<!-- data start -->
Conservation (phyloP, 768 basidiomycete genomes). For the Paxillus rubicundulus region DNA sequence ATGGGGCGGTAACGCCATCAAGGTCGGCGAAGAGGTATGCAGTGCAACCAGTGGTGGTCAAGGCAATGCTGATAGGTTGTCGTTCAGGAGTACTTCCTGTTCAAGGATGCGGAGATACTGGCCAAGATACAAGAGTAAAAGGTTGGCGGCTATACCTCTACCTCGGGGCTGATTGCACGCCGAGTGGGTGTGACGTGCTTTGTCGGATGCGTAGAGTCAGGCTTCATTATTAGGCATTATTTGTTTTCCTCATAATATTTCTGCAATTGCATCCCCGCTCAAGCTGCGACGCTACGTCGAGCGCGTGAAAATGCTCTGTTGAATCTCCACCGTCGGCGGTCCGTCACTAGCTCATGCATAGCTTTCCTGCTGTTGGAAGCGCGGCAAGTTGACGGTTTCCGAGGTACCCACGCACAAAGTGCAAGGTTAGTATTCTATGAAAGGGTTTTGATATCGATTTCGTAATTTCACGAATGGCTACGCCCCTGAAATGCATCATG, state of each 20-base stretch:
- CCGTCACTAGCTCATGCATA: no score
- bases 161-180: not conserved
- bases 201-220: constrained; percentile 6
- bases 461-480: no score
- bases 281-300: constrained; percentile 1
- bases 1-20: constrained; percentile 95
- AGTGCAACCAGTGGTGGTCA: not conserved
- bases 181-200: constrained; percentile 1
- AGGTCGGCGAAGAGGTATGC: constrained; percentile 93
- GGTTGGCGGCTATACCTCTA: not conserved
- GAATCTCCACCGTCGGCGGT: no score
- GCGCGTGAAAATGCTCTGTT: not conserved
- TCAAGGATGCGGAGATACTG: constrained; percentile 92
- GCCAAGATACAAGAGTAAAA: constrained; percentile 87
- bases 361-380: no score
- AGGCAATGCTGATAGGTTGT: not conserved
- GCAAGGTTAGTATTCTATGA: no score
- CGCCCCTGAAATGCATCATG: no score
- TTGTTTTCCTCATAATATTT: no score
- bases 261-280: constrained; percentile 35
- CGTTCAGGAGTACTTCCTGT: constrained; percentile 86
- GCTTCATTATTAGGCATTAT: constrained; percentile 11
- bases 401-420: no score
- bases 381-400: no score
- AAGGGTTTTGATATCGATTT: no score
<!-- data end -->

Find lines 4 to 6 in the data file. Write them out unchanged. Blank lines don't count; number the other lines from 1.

- bases 201-220: constrained; percentile 6
- bases 461-480: no score
- bases 281-300: constrained; percentile 1